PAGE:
The Legend of Tarzan 3D

Out Now On-Demand

Alexander Skarsgård (True Blood) is chest-thumping icon Tarzan in this adaptation of Edgar Rice Burroughs' classic tale from filmmaker David Yates (who directed the last four Harry Potter films). Co-stars Oscar-winner Christoph Waltz, Samuel L. Jackson, and Margot Robbie (The Wolf of Wall Street) as Jane.

It has been years since Tarzan left the jungles of Africa for a gentrified life as John Clayton III, Lord Greystoke, with his beloved wife, Jane at his side. Now, he has been invited back to the Congo to serve as a trade emissary of Parliament, unaware that he is a pawn in a deadly convergence of greed and revenge, masterminded by Captain Leon Rom (Waltz). But those behind the murderous plot have no idea what they are about to unleash.


Directed by

Written by

Adventure, 3D, Blockbuster


Rating: M Violence


Official Site

It’s not an altogether unfamiliar experience to come out of a film thinking “what the hell did I just watch?” That’s largely the realm of film festival or arthouse selections, though, or the result of external factors - illness, fatigue, poor dietary decisions. Not so often does it apply to presumptive blockbusters, of which The Legend of Tarzan most assuredly is one, while at the same time being a confusing pile of sight and sound.

The film wisely foregoes being a simple origin story (excepting extensive flashbacks), as well as dodging modern reinterpretation (set towards the end of the 19th century, where distant corners of the world still enjoyed mystery - and the presence of endangered species). In fact, it's largely a chase pic, though Mad Max: Fury Road this ain't. 

There's not much storytelling meat on Tarzan’s bones. Just on Alexander Skarsgård’s torso. And arms. And etc. Hopefully that will be enough for some.

Aside from leering at Tarzan’s physique, there’s enjoyment to be found in the supporting performances around him, but as with everything about the film, this is tempered with problems. Samuel L. Jackson crackles as his sidekick, providing excellent comic relief and dramatic gravitas - but nothing ends up being made of his African-American Civil War veteran status.

Likewise, Margot Robbie’s a fine enough Jane, but spends most of her time in damsel-in-distress mode. By the time she joins enamoured villain (and her kidnapper) Léon Rom (Christoph Waltz) for dinner, I found myself wondering if nothing had really changed for female love interests in the 25 years since Marion and Belloq (with whom Rom may even share a hatmaker) had a similar drink together in Raiders of the Lost Ark.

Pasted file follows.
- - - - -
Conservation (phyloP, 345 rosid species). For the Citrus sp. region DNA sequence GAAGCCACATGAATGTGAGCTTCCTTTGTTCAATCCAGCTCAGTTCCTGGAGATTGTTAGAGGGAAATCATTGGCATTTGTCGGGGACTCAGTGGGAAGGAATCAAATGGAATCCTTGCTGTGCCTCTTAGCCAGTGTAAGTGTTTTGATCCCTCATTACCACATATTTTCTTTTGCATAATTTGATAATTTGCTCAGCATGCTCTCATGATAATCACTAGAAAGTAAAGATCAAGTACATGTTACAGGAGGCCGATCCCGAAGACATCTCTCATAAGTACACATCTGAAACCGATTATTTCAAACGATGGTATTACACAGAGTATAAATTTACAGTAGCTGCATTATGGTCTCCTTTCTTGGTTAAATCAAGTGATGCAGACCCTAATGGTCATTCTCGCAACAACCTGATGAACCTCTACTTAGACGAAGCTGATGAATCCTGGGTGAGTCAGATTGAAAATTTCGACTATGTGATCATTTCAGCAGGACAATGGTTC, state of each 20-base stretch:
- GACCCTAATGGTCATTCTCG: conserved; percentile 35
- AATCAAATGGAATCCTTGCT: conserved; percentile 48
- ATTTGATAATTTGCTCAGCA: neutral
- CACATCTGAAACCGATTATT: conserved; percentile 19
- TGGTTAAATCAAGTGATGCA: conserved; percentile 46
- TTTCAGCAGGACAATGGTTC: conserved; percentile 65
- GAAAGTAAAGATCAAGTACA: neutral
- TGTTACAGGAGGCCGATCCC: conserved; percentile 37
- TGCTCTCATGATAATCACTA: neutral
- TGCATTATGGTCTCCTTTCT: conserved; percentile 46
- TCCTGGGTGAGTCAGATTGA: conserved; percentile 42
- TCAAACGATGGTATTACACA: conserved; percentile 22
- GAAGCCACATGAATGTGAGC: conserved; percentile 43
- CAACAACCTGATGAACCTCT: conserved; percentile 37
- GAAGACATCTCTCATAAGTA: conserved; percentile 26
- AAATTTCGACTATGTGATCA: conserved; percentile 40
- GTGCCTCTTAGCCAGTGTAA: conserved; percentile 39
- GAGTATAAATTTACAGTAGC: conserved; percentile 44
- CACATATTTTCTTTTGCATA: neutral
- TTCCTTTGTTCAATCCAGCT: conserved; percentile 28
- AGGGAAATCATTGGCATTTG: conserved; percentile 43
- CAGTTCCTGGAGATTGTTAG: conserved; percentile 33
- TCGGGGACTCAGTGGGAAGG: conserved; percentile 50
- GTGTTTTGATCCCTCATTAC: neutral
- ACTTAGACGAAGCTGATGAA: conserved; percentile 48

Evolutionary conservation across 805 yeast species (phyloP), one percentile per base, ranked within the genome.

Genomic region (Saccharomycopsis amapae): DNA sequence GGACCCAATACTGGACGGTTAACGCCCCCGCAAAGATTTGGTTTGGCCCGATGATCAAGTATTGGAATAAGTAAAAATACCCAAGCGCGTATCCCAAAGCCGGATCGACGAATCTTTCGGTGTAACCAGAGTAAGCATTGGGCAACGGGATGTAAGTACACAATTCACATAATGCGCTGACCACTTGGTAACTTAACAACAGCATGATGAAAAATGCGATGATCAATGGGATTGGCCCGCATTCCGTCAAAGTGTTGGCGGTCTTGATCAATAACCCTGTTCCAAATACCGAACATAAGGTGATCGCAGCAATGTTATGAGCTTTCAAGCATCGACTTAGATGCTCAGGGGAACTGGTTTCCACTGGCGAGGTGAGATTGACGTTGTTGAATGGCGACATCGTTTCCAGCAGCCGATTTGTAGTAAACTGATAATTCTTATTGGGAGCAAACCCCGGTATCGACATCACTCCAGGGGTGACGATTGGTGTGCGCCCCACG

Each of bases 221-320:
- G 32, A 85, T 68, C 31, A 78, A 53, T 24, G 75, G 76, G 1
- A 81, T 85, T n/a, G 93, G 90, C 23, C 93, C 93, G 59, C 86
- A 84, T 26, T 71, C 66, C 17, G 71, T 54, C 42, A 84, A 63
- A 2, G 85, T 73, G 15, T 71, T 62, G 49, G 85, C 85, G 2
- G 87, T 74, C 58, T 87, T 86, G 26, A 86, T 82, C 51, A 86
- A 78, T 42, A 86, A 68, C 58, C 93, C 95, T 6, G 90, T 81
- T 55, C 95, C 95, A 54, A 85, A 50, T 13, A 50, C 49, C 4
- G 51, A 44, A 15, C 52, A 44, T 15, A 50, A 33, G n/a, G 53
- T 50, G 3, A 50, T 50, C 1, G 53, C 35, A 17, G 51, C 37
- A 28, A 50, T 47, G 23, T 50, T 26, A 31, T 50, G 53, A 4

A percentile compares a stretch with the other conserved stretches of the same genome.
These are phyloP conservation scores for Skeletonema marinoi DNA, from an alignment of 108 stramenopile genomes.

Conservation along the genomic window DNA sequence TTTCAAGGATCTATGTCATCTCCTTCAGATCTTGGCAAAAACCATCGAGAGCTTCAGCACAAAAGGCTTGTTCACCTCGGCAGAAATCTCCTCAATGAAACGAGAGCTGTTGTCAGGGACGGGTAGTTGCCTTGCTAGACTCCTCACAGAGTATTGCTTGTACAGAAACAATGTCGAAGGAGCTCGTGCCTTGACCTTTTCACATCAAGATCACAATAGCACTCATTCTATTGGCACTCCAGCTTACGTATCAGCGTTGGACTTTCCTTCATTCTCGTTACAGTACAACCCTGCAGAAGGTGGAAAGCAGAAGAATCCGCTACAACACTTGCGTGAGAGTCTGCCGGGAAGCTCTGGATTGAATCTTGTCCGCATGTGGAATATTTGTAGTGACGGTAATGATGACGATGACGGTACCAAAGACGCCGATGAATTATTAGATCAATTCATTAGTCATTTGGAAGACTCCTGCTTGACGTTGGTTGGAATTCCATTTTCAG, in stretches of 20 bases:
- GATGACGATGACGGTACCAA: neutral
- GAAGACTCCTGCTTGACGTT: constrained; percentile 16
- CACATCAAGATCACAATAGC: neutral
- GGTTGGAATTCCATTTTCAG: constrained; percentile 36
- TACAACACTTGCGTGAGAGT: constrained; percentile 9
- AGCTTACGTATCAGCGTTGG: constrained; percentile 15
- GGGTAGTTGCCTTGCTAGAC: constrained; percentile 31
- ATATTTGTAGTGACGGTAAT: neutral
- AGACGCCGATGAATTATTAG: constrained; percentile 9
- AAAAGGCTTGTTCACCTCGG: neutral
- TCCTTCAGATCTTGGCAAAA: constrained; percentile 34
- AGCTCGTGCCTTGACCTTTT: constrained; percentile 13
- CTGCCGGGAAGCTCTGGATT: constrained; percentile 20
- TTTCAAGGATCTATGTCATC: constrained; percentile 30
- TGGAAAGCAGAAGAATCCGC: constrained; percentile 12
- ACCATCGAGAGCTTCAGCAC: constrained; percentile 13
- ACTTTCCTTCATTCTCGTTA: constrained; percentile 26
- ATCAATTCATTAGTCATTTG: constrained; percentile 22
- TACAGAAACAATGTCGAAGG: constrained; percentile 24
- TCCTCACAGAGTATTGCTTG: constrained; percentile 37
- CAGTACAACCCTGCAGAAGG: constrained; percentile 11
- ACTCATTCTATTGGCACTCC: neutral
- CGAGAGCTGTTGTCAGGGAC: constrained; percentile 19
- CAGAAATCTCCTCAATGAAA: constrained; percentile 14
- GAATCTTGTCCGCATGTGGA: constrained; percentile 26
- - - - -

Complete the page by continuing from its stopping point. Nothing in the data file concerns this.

Confusing action sequences, ropy CGI animals and landscapes further hinder proceedings, even while director David Yates shows he has the odd nifty stylistic idea. Lacking in spectacle overall, light on adventure, and weakly written, it’s hard to see how we’re supposed to consider this legendary viewing. 

Empire (UK)


Not so much a ripping yarn, more of a dripping yarn, Yates' reinterpretation of the Lord Of The Jungle is a big disappointment.

Hollywood Reporter


This is certainly the best live-action Tarzan film in many a decade (which, admittedly, isn't saying much) and offers a well-judged balance of vigorous action and engaging-enough drama.

Variety (USA)


Sequel, origin story and racially sensitive revisionist history lesson all in one. What it isn't is much fun for anyone who's seen Edgar Rice Burroughs' "ape man" in any of his previous incarnations.

Guardian (UK)


Committed performances aren’t enough to save this film from uncomfortable colonial optics, uninspiring CGI and tedious plotlines

Time Out London


This isn't quite the jungle VIP - but it's got a little swing.

Rolling Stone (USA)


It's a heavy thematic load for a single movie to handle — especially this one, which nearly collapses from its burden.

Los Angeles Times


Wants to be both modern and traditional, hip and classic. It's a tough balance to strike, and this film can't manage it.

New York Times


What makes it more enjoyable than other recycled stories of this type is that the filmmakers have given Tarzan a thoughtful, imperfect makeover.

NZ Herald (Alex Casey)


Although uneven at times, The Legend of Tarzan lends an important historical context to the notorious character, which makes it worth a look. (Graeme Tuckett)


Pretty much everything it could possibly have been.